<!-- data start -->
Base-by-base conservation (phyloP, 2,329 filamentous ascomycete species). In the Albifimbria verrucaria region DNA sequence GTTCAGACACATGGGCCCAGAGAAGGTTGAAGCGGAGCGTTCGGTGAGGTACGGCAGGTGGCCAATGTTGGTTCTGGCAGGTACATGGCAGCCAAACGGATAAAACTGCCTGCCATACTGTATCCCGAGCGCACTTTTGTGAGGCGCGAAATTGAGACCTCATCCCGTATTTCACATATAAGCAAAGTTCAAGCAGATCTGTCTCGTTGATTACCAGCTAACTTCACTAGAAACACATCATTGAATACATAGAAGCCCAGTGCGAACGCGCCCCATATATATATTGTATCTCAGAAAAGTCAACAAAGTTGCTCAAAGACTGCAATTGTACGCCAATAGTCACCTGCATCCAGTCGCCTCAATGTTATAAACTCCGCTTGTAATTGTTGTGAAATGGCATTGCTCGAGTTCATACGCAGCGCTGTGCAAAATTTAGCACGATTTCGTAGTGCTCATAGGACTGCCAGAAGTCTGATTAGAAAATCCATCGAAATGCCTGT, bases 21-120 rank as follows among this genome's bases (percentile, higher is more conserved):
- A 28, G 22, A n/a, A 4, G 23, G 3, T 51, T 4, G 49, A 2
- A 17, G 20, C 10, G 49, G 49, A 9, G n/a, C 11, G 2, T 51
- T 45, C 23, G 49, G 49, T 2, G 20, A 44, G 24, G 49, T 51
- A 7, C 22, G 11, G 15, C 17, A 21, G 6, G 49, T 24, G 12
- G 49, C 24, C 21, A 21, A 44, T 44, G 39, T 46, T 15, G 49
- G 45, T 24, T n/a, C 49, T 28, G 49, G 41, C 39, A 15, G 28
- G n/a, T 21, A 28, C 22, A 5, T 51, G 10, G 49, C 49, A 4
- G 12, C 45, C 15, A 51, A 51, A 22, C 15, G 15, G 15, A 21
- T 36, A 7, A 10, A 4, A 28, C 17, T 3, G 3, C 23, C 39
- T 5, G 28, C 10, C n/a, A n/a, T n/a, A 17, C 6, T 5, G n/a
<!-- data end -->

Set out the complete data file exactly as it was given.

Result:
Base-by-base conservation (phyloP, 2,329 filamentous ascomycete species). In the Albifimbria verrucaria region DNA sequence GTTCAGACACATGGGCCCAGAGAAGGTTGAAGCGGAGCGTTCGGTGAGGTACGGCAGGTGGCCAATGTTGGTTCTGGCAGGTACATGGCAGCCAAACGGATAAAACTGCCTGCCATACTGTATCCCGAGCGCACTTTTGTGAGGCGCGAAATTGAGACCTCATCCCGTATTTCACATATAAGCAAAGTTCAAGCAGATCTGTCTCGTTGATTACCAGCTAACTTCACTAGAAACACATCATTGAATACATAGAAGCCCAGTGCGAACGCGCCCCATATATATATTGTATCTCAGAAAAGTCAACAAAGTTGCTCAAAGACTGCAATTGTACGCCAATAGTCACCTGCATCCAGTCGCCTCAATGTTATAAACTCCGCTTGTAATTGTTGTGAAATGGCATTGCTCGAGTTCATACGCAGCGCTGTGCAAAATTTAGCACGATTTCGTAGTGCTCATAGGACTGCCAGAAGTCTGATTAGAAAATCCATCGAAATGCCTGT, bases 21-120 rank as follows among this genome's bases (percentile, higher is more conserved):
- A 28, G 22, A n/a, A 4, G 23, G 3, T 51, T 4, G 49, A 2
- A 17, G 20, C 10, G 49, G 49, A 9, G n/a, C 11, G 2, T 51
- T 45, C 23, G 49, G 49, T 2, G 20, A 44, G 24, G 49, T 51
- A 7, C 22, G 11, G 15, C 17, A 21, G 6, G 49, T 24, G 12
- G 49, C 24, C 21, A 21, A 44, T 44, G 39, T 46, T 15, G 49
- G 45, T 24, T n/a, C 49, T 28, G 49, G 41, C 39, A 15, G 28
- G n/a, T 21, A 28, C 22, A 5, T 51, G 10, G 49, C 49, A 4
- G 12, C 45, C 15, A 51, A 51, A 22, C 15, G 15, G 15, A 21
- T 36, A 7, A 10, A 4, A 28, C 17, T 3, G 3, C 23, C 39
- T 5, G 28, C 10, C n/a, A n/a, T n/a, A 17, C 6, T 5, G n/a